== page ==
Is Venmo Affecting Friendships?

July 24, 2017
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Is Venmo Affecting Friendships?

See Thanks to Venmo, We Now All Know How Cheap Our Friends Are by TEDDY WAYNE of the NY Times. Excerpts:

“The two organizers [of a party] had itemized each woman’s individual expenses, which they had covered, and requested reimbursement through Venmo, an app that transfers money between users who have linked their bank accounts to their phones. Ms. Pennoyer owed $31.98 to one woman and $20.62 to the other.”

“In a previous time, the organizers likely would have asked everyone to bring enough cash to repay them in person or to mail a check afterward, courteously rounding down to $30 and $20. But the Venmo request, calculated to the penny, struck Ms. Pennoyer, 29, as emblematic of how the app, the most popular among her fellow millennials for everything from entertainment expenses to rent shares, “changes friendships and makes them more transactional,” she said. “It’s nickel-and-diming everything, literally.””

““I have a friend who’s against Venmo because he believes it harms the norm of social reciprocity,””

“Ms. Pennoyer agreed and recalled childhood taxi rides, when two adults would fight to treat the other. Now, thanks to a host (or perhaps that’s the wrong word) of money transfer and bill splitting apps — such as Divvy, which takes a photo of a restaurant receipt and assigns a bill to each diner — and a fare-splitting feature built into Uber and Lyft (for a 25-cent fee), “that doesn’t happen with my generation,””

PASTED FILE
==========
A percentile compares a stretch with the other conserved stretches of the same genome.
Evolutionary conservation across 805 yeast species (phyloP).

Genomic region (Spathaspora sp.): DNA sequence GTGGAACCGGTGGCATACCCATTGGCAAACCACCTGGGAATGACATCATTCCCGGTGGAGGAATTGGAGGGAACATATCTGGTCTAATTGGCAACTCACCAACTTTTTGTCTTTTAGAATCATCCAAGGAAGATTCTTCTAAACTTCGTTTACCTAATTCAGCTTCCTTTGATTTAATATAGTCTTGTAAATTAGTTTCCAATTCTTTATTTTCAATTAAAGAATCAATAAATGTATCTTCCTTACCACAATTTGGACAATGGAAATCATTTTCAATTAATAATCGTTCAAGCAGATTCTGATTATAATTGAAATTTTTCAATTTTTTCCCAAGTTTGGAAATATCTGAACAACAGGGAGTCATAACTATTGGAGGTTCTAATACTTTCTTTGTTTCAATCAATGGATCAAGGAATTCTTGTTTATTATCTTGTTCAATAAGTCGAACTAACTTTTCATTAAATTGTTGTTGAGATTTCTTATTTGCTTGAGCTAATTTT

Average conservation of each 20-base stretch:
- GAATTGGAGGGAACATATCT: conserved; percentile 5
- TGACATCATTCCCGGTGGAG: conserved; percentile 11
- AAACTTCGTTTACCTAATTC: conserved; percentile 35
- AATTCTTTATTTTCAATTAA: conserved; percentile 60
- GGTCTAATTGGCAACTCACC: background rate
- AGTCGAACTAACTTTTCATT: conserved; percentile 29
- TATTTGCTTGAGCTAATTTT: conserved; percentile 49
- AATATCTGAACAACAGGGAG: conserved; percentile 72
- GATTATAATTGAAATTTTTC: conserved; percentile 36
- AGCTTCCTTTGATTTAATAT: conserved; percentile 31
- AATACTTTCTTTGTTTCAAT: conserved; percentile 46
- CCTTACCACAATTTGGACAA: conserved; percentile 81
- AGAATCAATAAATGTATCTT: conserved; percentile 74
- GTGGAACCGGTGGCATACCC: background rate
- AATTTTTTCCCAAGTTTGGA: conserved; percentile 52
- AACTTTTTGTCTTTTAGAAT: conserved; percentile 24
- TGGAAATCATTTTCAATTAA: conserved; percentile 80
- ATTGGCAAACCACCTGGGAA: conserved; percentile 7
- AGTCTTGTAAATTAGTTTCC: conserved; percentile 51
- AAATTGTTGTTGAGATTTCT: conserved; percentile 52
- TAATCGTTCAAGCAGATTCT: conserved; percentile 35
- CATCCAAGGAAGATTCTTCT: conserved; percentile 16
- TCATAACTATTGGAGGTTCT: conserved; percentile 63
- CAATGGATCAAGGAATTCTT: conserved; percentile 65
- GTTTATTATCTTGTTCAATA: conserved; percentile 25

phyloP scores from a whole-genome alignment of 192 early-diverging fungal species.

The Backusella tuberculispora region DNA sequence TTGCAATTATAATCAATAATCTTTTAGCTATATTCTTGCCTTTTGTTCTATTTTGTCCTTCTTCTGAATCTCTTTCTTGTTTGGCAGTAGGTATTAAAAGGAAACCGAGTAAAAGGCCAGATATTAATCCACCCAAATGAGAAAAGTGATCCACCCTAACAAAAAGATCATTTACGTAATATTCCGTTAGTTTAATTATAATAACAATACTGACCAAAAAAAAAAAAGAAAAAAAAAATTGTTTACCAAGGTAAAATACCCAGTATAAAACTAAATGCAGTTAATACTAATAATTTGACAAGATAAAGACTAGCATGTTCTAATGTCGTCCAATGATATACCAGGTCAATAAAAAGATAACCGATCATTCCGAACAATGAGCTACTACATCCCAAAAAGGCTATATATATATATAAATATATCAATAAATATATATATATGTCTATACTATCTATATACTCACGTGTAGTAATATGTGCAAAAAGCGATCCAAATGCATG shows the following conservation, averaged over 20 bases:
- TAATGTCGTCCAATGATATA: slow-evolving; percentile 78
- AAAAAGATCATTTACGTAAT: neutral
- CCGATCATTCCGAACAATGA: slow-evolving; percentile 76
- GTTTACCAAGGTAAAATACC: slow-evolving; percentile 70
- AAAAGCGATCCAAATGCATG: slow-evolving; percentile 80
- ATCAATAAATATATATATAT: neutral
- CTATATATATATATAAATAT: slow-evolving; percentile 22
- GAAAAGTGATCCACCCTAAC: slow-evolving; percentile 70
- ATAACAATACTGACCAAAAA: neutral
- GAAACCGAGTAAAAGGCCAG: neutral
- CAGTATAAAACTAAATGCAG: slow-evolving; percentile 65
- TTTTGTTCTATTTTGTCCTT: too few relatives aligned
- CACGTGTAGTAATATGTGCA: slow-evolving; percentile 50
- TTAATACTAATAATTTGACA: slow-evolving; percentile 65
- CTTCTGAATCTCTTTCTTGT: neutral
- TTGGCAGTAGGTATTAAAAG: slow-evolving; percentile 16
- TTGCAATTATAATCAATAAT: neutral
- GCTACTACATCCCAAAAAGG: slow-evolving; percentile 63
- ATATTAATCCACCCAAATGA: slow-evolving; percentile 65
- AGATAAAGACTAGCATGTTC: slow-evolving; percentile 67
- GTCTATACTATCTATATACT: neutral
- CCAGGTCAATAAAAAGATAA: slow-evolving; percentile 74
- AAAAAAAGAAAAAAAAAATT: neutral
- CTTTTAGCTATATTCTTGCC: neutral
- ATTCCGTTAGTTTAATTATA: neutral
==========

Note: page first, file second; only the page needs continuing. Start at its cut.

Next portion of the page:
“Once two people have decided to repay a debt with Venmo, there is the additional awkwardness of asking for payment.”

“The app also allows users to request payment — in other words, to send an acquaintance a formal invoice.”

“Yet, as with anything emoji-speckled or exclamation-point-riddled, there is a performative aspect to the memos, especially since the default mode is that transactions (though not the dollar amount) and contact lists are publicly viewable. Moreover, the app can search one’s phone contacts or Facebook network for users, and its default setting is to add new ones as they sign up for the service. As such, it is like any other social network in that you can lose yourself for hours roaming through the financial transactions of others (or just seeing who someone’s Venmo “friends” are).”

“It is possible to make one’s ledger and contacts private, but many users overlook these options”

“Ms. Pennoyer saw that two of her cousins socialized recently and didn’t invite her.”

“easy for a boss to search an employee’s full name on Venmo and discover a payment represented by a suggestive leaf.”

““You can tell who’s hooking up, if there’s enough of a pattern between two people that you thought were just friends but seem to be more than friends, because they leave a trail of clues via Uber payments or breakfast payments,””

“the strongest demonstration of intimacy might be abandoning the service altogether. Mr. Fuchs and his fiancée used to use Venmo, but in preparation for their recent wedding, the two opened a joint checking account and now pool their expenses there. “We’ve stopped settling up,” he said.”

(Why?)

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